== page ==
We conducted numerous seminars in which we explained a specific point of the question. A request for information must be based on concrete fact, on the basis of authority. If a person turns to you for a subsidy, you have the right to request only certain information and only that which pertains to this person. This request is linked to a concrete matter, to the person’s concrete request for a subsidy.

Most importantly, this system specifies who requested information, when, and what information was received. The system does not gather information itself, it only specifies requests,” Vyskub explained.

In Ukraine, a citizen’s personal data is not protected

The Data Protection Inspectorate is a department of Estonian Law Enforcement.

“Ukraine has no system for protecting personal data,” Mari Pedak continued. “In Estonia, we have the Data Protection Inspectorate, which answers to the government. The Inspectorate has specific authority: its employees have the right to review all state agencies with the object of enforcing rules for the protection of personal data.

If personal data is already collected in a specific registry, state agencies do not have the right to demand that data from citizens. Neither do they have the right to create a registry with data which already exists in another registry. The Inspectorate keeps a vigilant watch against this,” Pedak stated.

There will be chaos in state registries until this law is passed

“For many long years our state registries duplicated data,” explained Oleksiy Vyskub. “For example, the Registry of Acts of Civil Status (birth, marriage, death) and the Demographic Registry duplicate about 80% of each others’ structure. What to do with these registries? Close off some of the required fields of data, which do not pertain to the competency of that government agency which maintains the registry.

How can this be done quickly? We tried to do this via legislation. We prepared draft legislation on the basis of a Lithuanian law. The draft legislation was introduced for debate in the parliamentary committee for business and citizenry.

Without this law, we will not bring order to the registries throughout the country. Now we are working on registries separately, but no one will prohibit government agencies from creating new registries. I, for instance, cannot go to the Central Election Commission and ask them, ‘Why do you need to collect this data?’

With this law, we can end the duplication of data. Today there is a registry with 40 fields of data, but it should only have 16 fields. For example, this specific field of data belongs in the Demographic Registry, and this one, to the Registry of Acts of Civil Status.

We expect that the completed legislation will be passed on to a group of parliamentary deputies by the end of fall, this year,” Vyskub predicted.

How much the system costs

“The acquisition and implementation of this system for the interaction of registries are funded by three donors: the European Union through the program U-LEAD, Sweden via the Swedish Bureau of International Development, and the government of Estonia through the Estonian Ministry of Foreign Affairs,” Mari Pedak stated.

“The Project is called EGOV4UKRAINE. It costs 1.5 million Euros. The donors finance the project within the framework of international technical assistance. This is not a loan.”

Rights, services, and the cost of maintenance

According to decision No. 606 of the Cabinet of Ministers, the right to a Ukrainian configuration of the X-Road system will belong to the State Agency for Questions of Electronic Governance,” explained Oleksiy Vyskub. “Our Agency will appoint a system administrator as if the administrator were the director of a state-owned company.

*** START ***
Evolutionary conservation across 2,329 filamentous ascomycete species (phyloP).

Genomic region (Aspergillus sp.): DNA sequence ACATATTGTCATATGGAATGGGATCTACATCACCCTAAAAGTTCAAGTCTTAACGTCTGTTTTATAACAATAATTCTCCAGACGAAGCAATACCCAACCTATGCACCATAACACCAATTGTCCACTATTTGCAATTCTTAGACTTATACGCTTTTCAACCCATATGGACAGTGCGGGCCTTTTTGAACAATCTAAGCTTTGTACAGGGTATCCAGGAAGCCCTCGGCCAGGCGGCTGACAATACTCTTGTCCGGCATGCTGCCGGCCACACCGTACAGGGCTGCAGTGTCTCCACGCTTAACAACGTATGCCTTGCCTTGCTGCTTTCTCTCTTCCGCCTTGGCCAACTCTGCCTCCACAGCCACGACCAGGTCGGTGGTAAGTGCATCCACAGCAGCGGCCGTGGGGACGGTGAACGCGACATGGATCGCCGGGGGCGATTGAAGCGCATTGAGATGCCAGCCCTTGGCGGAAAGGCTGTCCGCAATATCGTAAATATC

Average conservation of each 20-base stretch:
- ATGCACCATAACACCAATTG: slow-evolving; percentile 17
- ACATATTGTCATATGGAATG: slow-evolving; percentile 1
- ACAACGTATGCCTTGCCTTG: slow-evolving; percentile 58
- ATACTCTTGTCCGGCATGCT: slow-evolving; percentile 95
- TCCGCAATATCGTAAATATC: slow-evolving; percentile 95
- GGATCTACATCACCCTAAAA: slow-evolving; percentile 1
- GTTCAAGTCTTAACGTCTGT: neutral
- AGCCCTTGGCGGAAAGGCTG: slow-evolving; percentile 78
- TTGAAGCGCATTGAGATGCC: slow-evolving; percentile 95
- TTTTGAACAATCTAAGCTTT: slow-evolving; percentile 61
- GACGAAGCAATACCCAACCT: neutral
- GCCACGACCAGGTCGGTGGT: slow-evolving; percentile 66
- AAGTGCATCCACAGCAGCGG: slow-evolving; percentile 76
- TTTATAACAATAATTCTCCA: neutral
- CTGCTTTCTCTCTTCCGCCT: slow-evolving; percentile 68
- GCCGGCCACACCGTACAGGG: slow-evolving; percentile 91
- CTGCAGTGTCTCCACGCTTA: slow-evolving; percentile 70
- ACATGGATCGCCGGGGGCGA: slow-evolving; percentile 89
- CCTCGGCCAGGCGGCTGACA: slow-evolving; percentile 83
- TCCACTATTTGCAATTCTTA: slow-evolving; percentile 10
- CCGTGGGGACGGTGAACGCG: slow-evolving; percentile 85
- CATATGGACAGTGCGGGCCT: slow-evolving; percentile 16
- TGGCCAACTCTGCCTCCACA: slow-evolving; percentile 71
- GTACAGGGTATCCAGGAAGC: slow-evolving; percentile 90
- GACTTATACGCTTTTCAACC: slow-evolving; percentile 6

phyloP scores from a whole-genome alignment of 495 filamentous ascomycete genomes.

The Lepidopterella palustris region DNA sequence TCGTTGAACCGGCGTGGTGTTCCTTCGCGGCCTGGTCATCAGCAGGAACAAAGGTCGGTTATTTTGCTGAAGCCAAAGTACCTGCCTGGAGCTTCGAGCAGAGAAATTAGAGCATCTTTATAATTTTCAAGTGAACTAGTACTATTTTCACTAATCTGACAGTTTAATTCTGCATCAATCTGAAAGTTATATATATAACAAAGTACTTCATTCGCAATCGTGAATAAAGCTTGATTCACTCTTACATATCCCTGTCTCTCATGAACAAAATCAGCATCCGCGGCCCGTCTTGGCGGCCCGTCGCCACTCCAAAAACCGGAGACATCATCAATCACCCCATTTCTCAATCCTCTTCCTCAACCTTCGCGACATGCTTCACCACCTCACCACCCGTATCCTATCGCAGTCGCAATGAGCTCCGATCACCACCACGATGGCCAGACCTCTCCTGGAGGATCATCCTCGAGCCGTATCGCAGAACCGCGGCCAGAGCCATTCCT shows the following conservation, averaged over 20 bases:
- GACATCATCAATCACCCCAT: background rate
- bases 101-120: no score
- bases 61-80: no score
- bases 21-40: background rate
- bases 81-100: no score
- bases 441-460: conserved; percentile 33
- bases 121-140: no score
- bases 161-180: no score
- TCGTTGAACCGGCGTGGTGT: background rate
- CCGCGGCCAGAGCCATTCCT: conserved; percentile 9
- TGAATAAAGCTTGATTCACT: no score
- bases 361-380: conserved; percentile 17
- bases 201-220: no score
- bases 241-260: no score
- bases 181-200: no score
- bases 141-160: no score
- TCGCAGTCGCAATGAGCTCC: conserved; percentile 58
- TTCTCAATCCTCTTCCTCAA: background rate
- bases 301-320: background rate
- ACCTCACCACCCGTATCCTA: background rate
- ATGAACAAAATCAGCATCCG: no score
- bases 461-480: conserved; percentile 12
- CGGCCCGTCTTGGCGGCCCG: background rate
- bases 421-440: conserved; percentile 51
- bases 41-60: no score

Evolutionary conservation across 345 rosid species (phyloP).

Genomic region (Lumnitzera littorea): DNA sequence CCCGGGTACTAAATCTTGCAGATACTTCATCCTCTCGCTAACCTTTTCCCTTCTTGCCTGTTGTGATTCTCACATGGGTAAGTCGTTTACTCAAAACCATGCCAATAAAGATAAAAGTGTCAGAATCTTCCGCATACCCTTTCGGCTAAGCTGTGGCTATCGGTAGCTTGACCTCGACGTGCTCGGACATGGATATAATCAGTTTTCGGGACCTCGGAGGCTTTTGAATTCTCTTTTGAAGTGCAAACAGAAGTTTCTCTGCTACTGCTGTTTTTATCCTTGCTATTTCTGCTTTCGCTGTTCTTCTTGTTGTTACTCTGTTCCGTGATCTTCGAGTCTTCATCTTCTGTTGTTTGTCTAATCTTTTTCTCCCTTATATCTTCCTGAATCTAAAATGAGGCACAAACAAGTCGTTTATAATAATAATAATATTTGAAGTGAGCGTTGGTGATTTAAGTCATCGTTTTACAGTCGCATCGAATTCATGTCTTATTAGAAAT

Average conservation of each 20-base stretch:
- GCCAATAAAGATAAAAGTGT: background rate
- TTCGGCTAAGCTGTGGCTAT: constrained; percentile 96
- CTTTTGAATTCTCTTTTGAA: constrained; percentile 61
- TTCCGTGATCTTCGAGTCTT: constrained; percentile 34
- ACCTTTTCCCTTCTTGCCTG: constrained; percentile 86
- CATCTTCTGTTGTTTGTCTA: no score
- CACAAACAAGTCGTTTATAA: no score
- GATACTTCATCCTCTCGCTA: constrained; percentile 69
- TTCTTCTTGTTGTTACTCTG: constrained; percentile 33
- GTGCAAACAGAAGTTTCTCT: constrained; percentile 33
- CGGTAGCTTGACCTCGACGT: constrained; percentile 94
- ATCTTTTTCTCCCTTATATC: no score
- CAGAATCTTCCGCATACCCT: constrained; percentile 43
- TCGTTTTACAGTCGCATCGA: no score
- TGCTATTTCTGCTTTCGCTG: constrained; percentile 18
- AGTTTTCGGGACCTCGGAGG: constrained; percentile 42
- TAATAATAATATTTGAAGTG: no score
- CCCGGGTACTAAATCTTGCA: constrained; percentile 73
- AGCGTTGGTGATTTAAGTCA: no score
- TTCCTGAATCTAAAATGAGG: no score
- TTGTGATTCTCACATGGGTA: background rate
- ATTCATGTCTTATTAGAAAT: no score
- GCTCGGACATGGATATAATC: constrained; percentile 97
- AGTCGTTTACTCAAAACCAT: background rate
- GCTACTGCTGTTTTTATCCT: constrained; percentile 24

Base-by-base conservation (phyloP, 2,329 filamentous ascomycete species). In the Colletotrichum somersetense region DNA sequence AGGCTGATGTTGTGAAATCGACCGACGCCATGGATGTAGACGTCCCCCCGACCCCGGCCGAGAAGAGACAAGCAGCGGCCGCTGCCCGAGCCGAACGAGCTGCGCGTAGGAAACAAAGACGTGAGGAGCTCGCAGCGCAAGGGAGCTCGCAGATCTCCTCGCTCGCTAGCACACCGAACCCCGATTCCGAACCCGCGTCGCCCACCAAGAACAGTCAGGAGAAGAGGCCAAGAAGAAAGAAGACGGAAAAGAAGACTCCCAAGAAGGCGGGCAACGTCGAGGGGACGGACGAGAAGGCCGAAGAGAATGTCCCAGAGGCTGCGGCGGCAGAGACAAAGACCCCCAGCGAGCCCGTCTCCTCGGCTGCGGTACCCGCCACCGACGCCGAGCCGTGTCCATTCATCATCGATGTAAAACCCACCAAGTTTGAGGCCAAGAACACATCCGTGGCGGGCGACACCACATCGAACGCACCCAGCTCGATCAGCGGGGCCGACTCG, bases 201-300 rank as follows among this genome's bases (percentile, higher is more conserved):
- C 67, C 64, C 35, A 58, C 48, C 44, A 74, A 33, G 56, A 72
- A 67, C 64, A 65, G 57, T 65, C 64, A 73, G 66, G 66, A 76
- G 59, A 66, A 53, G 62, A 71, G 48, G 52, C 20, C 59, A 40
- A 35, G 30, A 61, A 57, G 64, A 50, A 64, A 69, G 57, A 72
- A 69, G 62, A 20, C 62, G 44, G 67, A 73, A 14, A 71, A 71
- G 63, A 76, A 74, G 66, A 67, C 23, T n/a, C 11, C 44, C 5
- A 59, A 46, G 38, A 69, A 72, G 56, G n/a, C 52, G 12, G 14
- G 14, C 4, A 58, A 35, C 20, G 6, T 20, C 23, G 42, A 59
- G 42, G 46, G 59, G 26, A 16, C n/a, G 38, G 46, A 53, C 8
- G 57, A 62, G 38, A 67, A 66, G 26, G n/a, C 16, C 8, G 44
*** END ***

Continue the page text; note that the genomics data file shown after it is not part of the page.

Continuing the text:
Our Agency has received an exclusive property license for the right to utilize the Trembita product on the territory of Ukraine for all government agencies. The license envisions the right for this system to grant external counterparties, for example, banks or businesses, requests for information, but not for commercial purposes.

Assessing the expense of maintaining this system has been difficult. Unlike classic corporations, the central component is minimal here. Right now I am not ready to name a concrete figure because costs are still being studied,” Vyskub said.

“Maintenance of the central component of X-Road is carried on by only three people within the entire Estonian government,” said Mari Pedak of the original Estonian system.

What it will do, and when

Decision No. 606 of the Cabinet of Ministers recognized 20 basic registries which will be interconnected. Now in agreement with all central government agencies, the government has determined on a new project. It will determine concrete terms which belong with each registry.

“We have 16 basic registries to work upon. We can effect much between them, because different services request different information. The peak, for us, will be in 2018, but towards the end of 2017 we expect to have made some of the registries ready for interaction,” Oleksiy Vyskub concluded.

List of state-prioritized electronic information resources for introduction of electronic interaction (decision No. 606)

  1. Unified State Registry of Legal Persons, Businesses and Civic Organizations
  2. State Registry of Property Rights for Immovable Property
  3. State Registry of Acts of Civil Status of Citizens
  4. Unified Registry of Attorneys
  5. State Registry of Movable Property
  6. State Land Cadastre
  7. Unified State Demographic Registry
  8. State Register of Taxpayers
  9. Registry of Taxpayers Categorized by Net Worth
  10. Unified State Registry of Individuals with a Right to Special Privileges
  11. State Electronic Information Resource of the Ministry of Internal Affairs, with Information Concerning Questions of Missing Passports
  12. Unified State Registry of the Ministry of Internal Affairs concerning Registered Means of Transport and their Owners
  13. State Registry of General Obligations of the State Social Insurance Provider
  14. State Registry of Voters
  15. Automated Information System of the State Treasury Service with Calculations of Payments and Expenditures of the Budget on All Levels
  16. Unified State Registry of Court Rulings
  17. Registry of Confiscated Drivers’ Licenses
  18. Unified Registry of Documents with Confer Rights to Establishment of Construction Work, Certification for the Use of Finished Constructions, for the Return to Construction, Conditions for Payment, Cancellation, and Annulment of referenced Documents
  19. Unified Registry of Objects of State Ownership
  20. Registry of Patents

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Translated by: Peter Koropey
Edited by: Yuri Zoria